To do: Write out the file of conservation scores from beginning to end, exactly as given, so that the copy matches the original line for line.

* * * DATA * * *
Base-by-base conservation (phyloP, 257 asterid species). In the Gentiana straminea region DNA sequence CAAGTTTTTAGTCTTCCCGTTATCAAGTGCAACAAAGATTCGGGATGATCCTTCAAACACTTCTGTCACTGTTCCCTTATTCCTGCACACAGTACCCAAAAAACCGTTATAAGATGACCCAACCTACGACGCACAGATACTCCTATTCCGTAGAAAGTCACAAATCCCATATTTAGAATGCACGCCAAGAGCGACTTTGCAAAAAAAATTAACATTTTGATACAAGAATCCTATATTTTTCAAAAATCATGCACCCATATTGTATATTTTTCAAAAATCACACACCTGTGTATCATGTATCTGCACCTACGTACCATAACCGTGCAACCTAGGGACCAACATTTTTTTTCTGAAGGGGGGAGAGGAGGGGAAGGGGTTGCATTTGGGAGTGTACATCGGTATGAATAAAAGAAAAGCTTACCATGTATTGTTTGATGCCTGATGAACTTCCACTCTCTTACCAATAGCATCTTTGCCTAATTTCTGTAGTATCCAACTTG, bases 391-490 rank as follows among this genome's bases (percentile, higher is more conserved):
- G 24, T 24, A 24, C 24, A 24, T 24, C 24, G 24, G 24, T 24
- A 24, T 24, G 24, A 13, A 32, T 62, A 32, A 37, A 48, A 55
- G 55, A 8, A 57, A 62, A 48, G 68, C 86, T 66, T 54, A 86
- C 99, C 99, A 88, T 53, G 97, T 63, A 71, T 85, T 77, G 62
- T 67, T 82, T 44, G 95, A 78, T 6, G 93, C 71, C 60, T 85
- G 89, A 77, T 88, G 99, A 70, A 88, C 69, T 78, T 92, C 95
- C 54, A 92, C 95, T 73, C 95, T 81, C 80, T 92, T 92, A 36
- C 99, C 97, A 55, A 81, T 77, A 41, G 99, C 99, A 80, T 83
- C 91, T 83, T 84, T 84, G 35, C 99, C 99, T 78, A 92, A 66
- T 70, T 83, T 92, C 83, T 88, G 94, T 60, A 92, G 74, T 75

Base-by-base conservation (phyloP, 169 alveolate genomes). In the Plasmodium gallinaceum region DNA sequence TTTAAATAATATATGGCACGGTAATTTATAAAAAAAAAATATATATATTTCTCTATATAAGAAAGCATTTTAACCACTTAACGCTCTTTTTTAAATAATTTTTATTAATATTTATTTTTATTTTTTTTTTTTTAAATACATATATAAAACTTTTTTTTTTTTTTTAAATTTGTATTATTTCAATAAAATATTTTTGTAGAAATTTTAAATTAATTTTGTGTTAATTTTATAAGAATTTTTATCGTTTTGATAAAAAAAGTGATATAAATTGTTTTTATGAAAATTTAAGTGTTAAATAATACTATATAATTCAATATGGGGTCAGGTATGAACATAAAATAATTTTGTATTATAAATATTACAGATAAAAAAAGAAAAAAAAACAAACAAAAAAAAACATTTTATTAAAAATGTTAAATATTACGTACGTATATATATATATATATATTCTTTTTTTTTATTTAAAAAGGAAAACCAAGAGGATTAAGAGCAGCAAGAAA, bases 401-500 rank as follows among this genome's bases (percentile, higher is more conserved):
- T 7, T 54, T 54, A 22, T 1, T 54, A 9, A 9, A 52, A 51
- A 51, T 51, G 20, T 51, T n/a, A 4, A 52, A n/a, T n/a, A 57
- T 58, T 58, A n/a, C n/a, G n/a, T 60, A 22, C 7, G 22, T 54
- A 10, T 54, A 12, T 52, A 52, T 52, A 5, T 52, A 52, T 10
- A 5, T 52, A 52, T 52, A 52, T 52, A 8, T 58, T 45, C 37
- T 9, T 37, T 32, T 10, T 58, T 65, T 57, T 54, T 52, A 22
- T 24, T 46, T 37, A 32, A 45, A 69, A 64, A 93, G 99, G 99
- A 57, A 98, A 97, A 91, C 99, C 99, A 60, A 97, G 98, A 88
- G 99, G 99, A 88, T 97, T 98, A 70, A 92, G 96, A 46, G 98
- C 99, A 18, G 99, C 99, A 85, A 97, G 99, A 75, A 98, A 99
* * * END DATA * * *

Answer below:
Base-by-base conservation (phyloP, 257 asterid species). In the Gentiana straminea region DNA sequence CAAGTTTTTAGTCTTCCCGTTATCAAGTGCAACAAAGATTCGGGATGATCCTTCAAACACTTCTGTCACTGTTCCCTTATTCCTGCACACAGTACCCAAAAAACCGTTATAAGATGACCCAACCTACGACGCACAGATACTCCTATTCCGTAGAAAGTCACAAATCCCATATTTAGAATGCACGCCAAGAGCGACTTTGCAAAAAAAATTAACATTTTGATACAAGAATCCTATATTTTTCAAAAATCATGCACCCATATTGTATATTTTTCAAAAATCACACACCTGTGTATCATGTATCTGCACCTACGTACCATAACCGTGCAACCTAGGGACCAACATTTTTTTTCTGAAGGGGGGAGAGGAGGGGAAGGGGTTGCATTTGGGAGTGTACATCGGTATGAATAAAAGAAAAGCTTACCATGTATTGTTTGATGCCTGATGAACTTCCACTCTCTTACCAATAGCATCTTTGCCTAATTTCTGTAGTATCCAACTTG, bases 391-490 rank as follows among this genome's bases (percentile, higher is more conserved):
- G 24, T 24, A 24, C 24, A 24, T 24, C 24, G 24, G 24, T 24
- A 24, T 24, G 24, A 13, A 32, T 62, A 32, A 37, A 48, A 55
- G 55, A 8, A 57, A 62, A 48, G 68, C 86, T 66, T 54, A 86
- C 99, C 99, A 88, T 53, G 97, T 63, A 71, T 85, T 77, G 62
- T 67, T 82, T 44, G 95, A 78, T 6, G 93, C 71, C 60, T 85
- G 89, A 77, T 88, G 99, A 70, A 88, C 69, T 78, T 92, C 95
- C 54, A 92, C 95, T 73, C 95, T 81, C 80, T 92, T 92, A 36
- C 99, C 97, A 55, A 81, T 77, A 41, G 99, C 99, A 80, T 83
- C 91, T 83, T 84, T 84, G 35, C 99, C 99, T 78, A 92, A 66
- T 70, T 83, T 92, C 83, T 88, G 94, T 60, A 92, G 74, T 75

Base-by-base conservation (phyloP, 169 alveolate genomes). In the Plasmodium gallinaceum region DNA sequence TTTAAATAATATATGGCACGGTAATTTATAAAAAAAAAATATATATATTTCTCTATATAAGAAAGCATTTTAACCACTTAACGCTCTTTTTTAAATAATTTTTATTAATATTTATTTTTATTTTTTTTTTTTTAAATACATATATAAAACTTTTTTTTTTTTTTTAAATTTGTATTATTTCAATAAAATATTTTTGTAGAAATTTTAAATTAATTTTGTGTTAATTTTATAAGAATTTTTATCGTTTTGATAAAAAAAGTGATATAAATTGTTTTTATGAAAATTTAAGTGTTAAATAATACTATATAATTCAATATGGGGTCAGGTATGAACATAAAATAATTTTGTATTATAAATATTACAGATAAAAAAAGAAAAAAAAACAAACAAAAAAAAACATTTTATTAAAAATGTTAAATATTACGTACGTATATATATATATATATATTCTTTTTTTTTATTTAAAAAGGAAAACCAAGAGGATTAAGAGCAGCAAGAAA, bases 401-500 rank as follows among this genome's bases (percentile, higher is more conserved):
- T 7, T 54, T 54, A 22, T 1, T 54, A 9, A 9, A 52, A 51
- A 51, T 51, G 20, T 51, T n/a, A 4, A 52, A n/a, T n/a, A 57
- T 58, T 58, A n/a, C n/a, G n/a, T 60, A 22, C 7, G 22, T 54
- A 10, T 54, A 12, T 52, A 52, T 52, A 5, T 52, A 52, T 10
- A 5, T 52, A 52, T 52, A 52, T 52, A 8, T 58, T 45, C 37
- T 9, T 37, T 32, T 10, T 58, T 65, T 57, T 54, T 52, A 22
- T 24, T 46, T 37, A 32, A 45, A 69, A 64, A 93, G 99, G 99
- A 57, A 98, A 97, A 91, C 99, C 99, A 60, A 97, G 98, A 88
- G 99, G 99, A 88, T 97, T 98, A 70, A 92, G 96, A 46, G 98
- C 99, A 18, G 99, C 99, A 85, A 97, G 99, A 75, A 98, A 99